Over the last few years, the term ‘big data’ has been hugely pervasive in marketing circles on a global scale. The big data movement has had businesses both large and small rushing to install analytics tools in their droves; but data is only as useful as what you do with it. Now, with big data firmly in the limelight, the question is how to identify and apply the insights offered by it in order to gain an advantage in a competitive market.
Incorporating Big Data into Marketing StrategiesThe Circle Research report summarises the significance of big data for marketing strategy: "richer data enables marketers to make better informed decisions based on deeper customer insight, driving improved marketing return on investment (MROI) and ultimately leading to more sales”(p4). In B2B, embracing big data is also useful for recognising ‘micromarkets,’ which allows a company to differentiate their customer base by company size, industry, etc., and see where efforts have been successful and where efforts could be improved.
Big data becomes extremely useful for marketers in general, then, because it offers insight into current successful business ventures and therefore offers a method of evaluation to gauge similar prospective customer bases as valid or invalid. This method is called ‘lead scoring’.
Barriers to Using Big DataHowever, while the positive results experienced by businesses are driving the adoption of big data, the report also outlined some of the challenges for marketers. The sometimes very complex data on customer behaviour can lead to marketers getting lost in a sea of senseless data. In order to extract value from the vast amount of data available, marketers must know exactly what they’re looking to get out of it, and know how what to look for. Since everyone digests information differently, and indeed for every company significant data points will differ, data analysis requires a well thought out game plan and the intelligence to put that plan into motion.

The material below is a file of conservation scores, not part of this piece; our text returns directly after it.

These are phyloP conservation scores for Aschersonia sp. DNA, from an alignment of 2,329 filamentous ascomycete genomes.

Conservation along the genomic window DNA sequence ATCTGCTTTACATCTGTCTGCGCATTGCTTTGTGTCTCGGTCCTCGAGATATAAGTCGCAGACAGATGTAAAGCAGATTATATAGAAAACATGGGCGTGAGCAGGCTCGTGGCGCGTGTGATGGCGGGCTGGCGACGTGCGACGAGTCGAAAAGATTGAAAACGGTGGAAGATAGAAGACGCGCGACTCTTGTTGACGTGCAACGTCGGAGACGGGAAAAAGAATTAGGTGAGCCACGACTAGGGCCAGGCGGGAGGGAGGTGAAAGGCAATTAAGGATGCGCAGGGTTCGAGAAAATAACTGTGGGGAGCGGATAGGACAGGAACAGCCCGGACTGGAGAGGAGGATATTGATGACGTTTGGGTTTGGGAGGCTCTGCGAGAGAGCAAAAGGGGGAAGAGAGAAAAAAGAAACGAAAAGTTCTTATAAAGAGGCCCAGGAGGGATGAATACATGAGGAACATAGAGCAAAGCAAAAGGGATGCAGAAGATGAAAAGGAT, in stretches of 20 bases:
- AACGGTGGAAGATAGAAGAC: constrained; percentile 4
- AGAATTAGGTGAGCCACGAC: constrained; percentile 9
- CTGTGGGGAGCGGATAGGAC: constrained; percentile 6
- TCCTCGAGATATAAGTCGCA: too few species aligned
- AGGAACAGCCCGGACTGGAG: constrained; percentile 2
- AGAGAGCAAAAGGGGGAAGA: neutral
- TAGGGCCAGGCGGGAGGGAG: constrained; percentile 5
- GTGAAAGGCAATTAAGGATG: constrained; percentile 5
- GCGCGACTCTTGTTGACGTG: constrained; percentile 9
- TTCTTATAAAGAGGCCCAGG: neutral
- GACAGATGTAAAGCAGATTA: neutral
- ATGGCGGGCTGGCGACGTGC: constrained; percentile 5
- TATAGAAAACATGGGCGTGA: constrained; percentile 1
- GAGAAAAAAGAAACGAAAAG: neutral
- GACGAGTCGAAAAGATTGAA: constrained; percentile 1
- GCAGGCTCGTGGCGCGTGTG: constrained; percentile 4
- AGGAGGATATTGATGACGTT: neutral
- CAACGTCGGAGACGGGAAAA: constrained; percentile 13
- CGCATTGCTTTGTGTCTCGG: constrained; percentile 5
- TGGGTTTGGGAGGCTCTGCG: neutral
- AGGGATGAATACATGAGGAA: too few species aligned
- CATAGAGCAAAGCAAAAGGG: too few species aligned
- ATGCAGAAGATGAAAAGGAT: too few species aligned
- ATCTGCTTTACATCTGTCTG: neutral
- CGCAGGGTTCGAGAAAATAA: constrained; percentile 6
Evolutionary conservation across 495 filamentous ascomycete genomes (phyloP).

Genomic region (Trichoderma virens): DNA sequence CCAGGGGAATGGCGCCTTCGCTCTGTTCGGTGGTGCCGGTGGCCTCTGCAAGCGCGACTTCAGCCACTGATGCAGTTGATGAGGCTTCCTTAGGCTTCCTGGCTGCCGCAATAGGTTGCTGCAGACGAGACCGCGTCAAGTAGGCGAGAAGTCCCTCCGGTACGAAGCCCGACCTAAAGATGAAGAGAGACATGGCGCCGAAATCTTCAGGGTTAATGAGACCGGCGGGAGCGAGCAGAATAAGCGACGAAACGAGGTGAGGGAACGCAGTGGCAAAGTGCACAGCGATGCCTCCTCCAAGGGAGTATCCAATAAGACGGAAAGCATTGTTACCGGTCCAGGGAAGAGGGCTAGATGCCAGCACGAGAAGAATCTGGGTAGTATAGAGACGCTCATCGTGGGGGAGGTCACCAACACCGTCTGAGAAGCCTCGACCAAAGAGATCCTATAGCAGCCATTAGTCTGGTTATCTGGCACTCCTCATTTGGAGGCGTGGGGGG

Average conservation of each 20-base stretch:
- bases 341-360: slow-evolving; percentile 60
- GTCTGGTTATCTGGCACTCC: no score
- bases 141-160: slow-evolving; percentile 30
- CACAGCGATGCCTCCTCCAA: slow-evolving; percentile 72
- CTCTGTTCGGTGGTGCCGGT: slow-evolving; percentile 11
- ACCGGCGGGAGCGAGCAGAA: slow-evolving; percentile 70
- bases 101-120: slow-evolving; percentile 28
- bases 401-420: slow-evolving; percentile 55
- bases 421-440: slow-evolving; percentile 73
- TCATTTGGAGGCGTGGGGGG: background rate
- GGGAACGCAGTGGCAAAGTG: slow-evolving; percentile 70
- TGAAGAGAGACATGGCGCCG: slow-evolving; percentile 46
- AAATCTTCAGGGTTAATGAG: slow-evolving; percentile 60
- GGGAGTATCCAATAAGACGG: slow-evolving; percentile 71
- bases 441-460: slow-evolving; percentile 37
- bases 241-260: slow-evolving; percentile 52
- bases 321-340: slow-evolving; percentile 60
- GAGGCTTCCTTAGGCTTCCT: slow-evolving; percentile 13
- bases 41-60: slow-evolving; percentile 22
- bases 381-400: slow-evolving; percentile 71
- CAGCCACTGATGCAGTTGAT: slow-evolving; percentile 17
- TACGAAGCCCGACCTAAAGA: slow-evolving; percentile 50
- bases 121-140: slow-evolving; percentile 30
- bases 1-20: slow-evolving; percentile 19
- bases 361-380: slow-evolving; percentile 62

Tools of the TradeIn order to achieve this, the use of data visualisation tools, and the ability to use them skilfully is vital. Utilising such tools effectively eases the tracking of data trends and allows users to be able to predictively identify future target focal areas.
However, if marketers are to spearhead big data to benefit their companies, they will have to learn to create dashboards for other departmental team members, not just themselves. A quality dashboard refines data into organised and coherent information so that it is focused and manageable. Since the information is streamlined and easier to digest, it can then be implemented into informed marketing strategies that can be targeted for maximum effectiveness.
Dashboard tools are not exhaustive of course, and it always pays to keep informed about the latest analytics tools that are out there, like this new data visualisation tool that can display different chart types on one axis, for example. As consumer behaviour fluctuates, businesses need to be prepared to adapt to such a variety of data analysis methods in order to effectively analyse these trends to gain an advantage. Therefore, staying on top of developments in technology can only serve to improve the efficacy of data analysis in order to better inform strategy, and ultimately provide an edge over the competition in the market.